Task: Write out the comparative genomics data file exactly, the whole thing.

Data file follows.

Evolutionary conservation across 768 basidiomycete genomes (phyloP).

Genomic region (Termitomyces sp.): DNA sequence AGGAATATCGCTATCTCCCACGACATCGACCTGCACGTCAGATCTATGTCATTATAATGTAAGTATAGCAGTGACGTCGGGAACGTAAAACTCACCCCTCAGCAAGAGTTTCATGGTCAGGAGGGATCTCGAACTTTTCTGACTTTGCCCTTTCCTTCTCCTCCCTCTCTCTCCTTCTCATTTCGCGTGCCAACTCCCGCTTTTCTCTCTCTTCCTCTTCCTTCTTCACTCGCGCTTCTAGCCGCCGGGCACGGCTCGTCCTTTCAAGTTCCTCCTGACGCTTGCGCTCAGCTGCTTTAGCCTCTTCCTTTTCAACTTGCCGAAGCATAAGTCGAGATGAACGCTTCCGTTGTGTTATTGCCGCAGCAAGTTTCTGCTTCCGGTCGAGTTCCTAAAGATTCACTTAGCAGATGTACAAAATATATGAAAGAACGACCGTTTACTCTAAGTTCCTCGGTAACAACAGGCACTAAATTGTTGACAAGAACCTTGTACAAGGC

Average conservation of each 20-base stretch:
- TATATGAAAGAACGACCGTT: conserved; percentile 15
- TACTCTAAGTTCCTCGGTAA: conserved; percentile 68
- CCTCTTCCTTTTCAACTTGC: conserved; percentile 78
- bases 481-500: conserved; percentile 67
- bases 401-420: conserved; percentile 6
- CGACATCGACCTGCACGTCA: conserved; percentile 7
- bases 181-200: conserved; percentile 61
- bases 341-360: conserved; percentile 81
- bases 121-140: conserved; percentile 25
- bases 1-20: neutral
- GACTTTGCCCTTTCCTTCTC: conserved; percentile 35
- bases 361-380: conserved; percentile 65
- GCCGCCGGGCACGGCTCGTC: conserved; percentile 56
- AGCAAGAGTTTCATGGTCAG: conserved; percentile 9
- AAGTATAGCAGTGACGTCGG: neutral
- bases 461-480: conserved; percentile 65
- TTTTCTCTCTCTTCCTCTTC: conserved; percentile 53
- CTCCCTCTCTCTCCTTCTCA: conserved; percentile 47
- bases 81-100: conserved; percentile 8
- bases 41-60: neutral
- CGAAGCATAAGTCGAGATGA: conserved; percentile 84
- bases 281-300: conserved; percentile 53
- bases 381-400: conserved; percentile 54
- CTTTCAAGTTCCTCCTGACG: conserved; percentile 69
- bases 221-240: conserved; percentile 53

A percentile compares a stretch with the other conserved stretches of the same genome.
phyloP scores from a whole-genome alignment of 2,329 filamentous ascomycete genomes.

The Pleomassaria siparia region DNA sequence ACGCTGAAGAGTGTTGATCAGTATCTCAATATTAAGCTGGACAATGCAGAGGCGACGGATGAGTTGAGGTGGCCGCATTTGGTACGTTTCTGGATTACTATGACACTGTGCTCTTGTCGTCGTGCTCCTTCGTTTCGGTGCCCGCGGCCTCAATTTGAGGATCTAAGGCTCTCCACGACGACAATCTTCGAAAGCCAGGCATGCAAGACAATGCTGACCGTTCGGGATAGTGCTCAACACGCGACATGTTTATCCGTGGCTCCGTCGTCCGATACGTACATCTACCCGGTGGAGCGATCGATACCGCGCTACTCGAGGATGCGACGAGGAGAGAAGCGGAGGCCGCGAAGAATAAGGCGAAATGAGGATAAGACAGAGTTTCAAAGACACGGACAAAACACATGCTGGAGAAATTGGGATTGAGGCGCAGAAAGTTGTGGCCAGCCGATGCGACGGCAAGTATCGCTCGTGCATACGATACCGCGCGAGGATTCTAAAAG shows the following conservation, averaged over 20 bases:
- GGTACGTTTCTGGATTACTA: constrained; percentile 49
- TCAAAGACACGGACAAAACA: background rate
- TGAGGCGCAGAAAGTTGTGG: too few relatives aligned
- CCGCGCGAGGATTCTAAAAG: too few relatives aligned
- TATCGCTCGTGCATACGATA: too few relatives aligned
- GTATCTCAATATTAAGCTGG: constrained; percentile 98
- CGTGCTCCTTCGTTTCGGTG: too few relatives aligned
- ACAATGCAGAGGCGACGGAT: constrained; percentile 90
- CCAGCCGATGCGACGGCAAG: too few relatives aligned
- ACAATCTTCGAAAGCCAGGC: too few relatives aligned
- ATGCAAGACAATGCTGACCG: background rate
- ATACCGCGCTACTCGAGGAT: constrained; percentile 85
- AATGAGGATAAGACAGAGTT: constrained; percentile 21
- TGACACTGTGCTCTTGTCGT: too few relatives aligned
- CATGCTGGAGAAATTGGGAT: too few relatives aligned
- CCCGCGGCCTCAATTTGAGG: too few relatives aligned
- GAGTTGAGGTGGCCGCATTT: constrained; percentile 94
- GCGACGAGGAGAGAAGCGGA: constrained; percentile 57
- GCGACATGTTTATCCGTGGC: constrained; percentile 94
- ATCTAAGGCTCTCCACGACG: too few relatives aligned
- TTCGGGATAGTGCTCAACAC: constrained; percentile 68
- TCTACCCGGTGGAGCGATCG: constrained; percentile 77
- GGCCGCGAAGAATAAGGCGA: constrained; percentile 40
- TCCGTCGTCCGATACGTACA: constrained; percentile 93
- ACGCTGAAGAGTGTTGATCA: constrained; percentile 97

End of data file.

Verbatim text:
Evolutionary conservation across 768 basidiomycete genomes (phyloP).

Genomic region (Termitomyces sp.): DNA sequence AGGAATATCGCTATCTCCCACGACATCGACCTGCACGTCAGATCTATGTCATTATAATGTAAGTATAGCAGTGACGTCGGGAACGTAAAACTCACCCCTCAGCAAGAGTTTCATGGTCAGGAGGGATCTCGAACTTTTCTGACTTTGCCCTTTCCTTCTCCTCCCTCTCTCTCCTTCTCATTTCGCGTGCCAACTCCCGCTTTTCTCTCTCTTCCTCTTCCTTCTTCACTCGCGCTTCTAGCCGCCGGGCACGGCTCGTCCTTTCAAGTTCCTCCTGACGCTTGCGCTCAGCTGCTTTAGCCTCTTCCTTTTCAACTTGCCGAAGCATAAGTCGAGATGAACGCTTCCGTTGTGTTATTGCCGCAGCAAGTTTCTGCTTCCGGTCGAGTTCCTAAAGATTCACTTAGCAGATGTACAAAATATATGAAAGAACGACCGTTTACTCTAAGTTCCTCGGTAACAACAGGCACTAAATTGTTGACAAGAACCTTGTACAAGGC

Average conservation of each 20-base stretch:
- TATATGAAAGAACGACCGTT: conserved; percentile 15
- TACTCTAAGTTCCTCGGTAA: conserved; percentile 68
- CCTCTTCCTTTTCAACTTGC: conserved; percentile 78
- bases 481-500: conserved; percentile 67
- bases 401-420: conserved; percentile 6
- CGACATCGACCTGCACGTCA: conserved; percentile 7
- bases 181-200: conserved; percentile 61
- bases 341-360: conserved; percentile 81
- bases 121-140: conserved; percentile 25
- bases 1-20: neutral
- GACTTTGCCCTTTCCTTCTC: conserved; percentile 35
- bases 361-380: conserved; percentile 65
- GCCGCCGGGCACGGCTCGTC: conserved; percentile 56
- AGCAAGAGTTTCATGGTCAG: conserved; percentile 9
- AAGTATAGCAGTGACGTCGG: neutral
- bases 461-480: conserved; percentile 65
- TTTTCTCTCTCTTCCTCTTC: conserved; percentile 53
- CTCCCTCTCTCTCCTTCTCA: conserved; percentile 47
- bases 81-100: conserved; percentile 8
- bases 41-60: neutral
- CGAAGCATAAGTCGAGATGA: conserved; percentile 84
- bases 281-300: conserved; percentile 53
- bases 381-400: conserved; percentile 54
- CTTTCAAGTTCCTCCTGACG: conserved; percentile 69
- bases 221-240: conserved; percentile 53

A percentile compares a stretch with the other conserved stretches of the same genome.
phyloP scores from a whole-genome alignment of 2,329 filamentous ascomycete genomes.

The Pleomassaria siparia region DNA sequence ACGCTGAAGAGTGTTGATCAGTATCTCAATATTAAGCTGGACAATGCAGAGGCGACGGATGAGTTGAGGTGGCCGCATTTGGTACGTTTCTGGATTACTATGACACTGTGCTCTTGTCGTCGTGCTCCTTCGTTTCGGTGCCCGCGGCCTCAATTTGAGGATCTAAGGCTCTCCACGACGACAATCTTCGAAAGCCAGGCATGCAAGACAATGCTGACCGTTCGGGATAGTGCTCAACACGCGACATGTTTATCCGTGGCTCCGTCGTCCGATACGTACATCTACCCGGTGGAGCGATCGATACCGCGCTACTCGAGGATGCGACGAGGAGAGAAGCGGAGGCCGCGAAGAATAAGGCGAAATGAGGATAAGACAGAGTTTCAAAGACACGGACAAAACACATGCTGGAGAAATTGGGATTGAGGCGCAGAAAGTTGTGGCCAGCCGATGCGACGGCAAGTATCGCTCGTGCATACGATACCGCGCGAGGATTCTAAAAG shows the following conservation, averaged over 20 bases:
- GGTACGTTTCTGGATTACTA: constrained; percentile 49
- TCAAAGACACGGACAAAACA: background rate
- TGAGGCGCAGAAAGTTGTGG: too few relatives aligned
- CCGCGCGAGGATTCTAAAAG: too few relatives aligned
- TATCGCTCGTGCATACGATA: too few relatives aligned
- GTATCTCAATATTAAGCTGG: constrained; percentile 98
- CGTGCTCCTTCGTTTCGGTG: too few relatives aligned
- ACAATGCAGAGGCGACGGAT: constrained; percentile 90
- CCAGCCGATGCGACGGCAAG: too few relatives aligned
- ACAATCTTCGAAAGCCAGGC: too few relatives aligned
- ATGCAAGACAATGCTGACCG: background rate
- ATACCGCGCTACTCGAGGAT: constrained; percentile 85
- AATGAGGATAAGACAGAGTT: constrained; percentile 21
- TGACACTGTGCTCTTGTCGT: too few relatives aligned
- CATGCTGGAGAAATTGGGAT: too few relatives aligned
- CCCGCGGCCTCAATTTGAGG: too few relatives aligned
- GAGTTGAGGTGGCCGCATTT: constrained; percentile 94
- GCGACGAGGAGAGAAGCGGA: constrained; percentile 57
- GCGACATGTTTATCCGTGGC: constrained; percentile 94
- ATCTAAGGCTCTCCACGACG: too few relatives aligned
- TTCGGGATAGTGCTCAACAC: constrained; percentile 68
- TCTACCCGGTGGAGCGATCG: constrained; percentile 77
- GGCCGCGAAGAATAAGGCGA: constrained; percentile 40
- TCCGTCGTCCGATACGTACA: constrained; percentile 93
- ACGCTGAAGAGTGTTGATCA: constrained; percentile 97